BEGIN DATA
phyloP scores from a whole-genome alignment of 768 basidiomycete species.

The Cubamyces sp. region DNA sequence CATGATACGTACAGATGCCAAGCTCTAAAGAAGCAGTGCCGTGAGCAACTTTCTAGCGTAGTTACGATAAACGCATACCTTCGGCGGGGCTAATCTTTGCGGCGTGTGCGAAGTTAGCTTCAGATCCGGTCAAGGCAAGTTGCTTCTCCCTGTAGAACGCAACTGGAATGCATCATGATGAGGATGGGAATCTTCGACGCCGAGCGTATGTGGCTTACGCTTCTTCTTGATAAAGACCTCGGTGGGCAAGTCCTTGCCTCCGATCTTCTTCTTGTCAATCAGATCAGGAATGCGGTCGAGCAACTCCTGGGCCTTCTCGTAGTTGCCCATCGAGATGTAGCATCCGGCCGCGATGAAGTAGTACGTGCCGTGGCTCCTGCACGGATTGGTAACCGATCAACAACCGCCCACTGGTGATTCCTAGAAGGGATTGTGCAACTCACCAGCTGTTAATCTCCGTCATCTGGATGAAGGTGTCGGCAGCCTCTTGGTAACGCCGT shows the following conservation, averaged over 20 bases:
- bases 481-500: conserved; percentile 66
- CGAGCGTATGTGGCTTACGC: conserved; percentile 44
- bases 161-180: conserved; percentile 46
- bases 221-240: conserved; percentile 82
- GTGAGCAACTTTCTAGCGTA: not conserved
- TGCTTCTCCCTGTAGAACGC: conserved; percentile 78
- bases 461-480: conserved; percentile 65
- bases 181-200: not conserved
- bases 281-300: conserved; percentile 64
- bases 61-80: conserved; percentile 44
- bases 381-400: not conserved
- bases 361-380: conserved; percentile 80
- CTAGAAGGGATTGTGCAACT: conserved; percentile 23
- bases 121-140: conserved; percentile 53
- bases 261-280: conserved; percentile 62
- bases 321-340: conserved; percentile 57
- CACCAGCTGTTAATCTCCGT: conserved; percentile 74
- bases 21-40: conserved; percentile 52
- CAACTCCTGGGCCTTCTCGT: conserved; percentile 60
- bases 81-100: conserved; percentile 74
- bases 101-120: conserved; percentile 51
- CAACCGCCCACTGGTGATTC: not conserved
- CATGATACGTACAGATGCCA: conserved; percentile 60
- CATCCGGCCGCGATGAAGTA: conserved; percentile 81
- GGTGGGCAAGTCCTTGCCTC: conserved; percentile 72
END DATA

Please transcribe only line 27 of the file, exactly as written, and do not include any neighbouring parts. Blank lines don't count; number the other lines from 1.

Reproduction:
- GGTGGGCAAGTCCTTGCCTC: conserved; percentile 72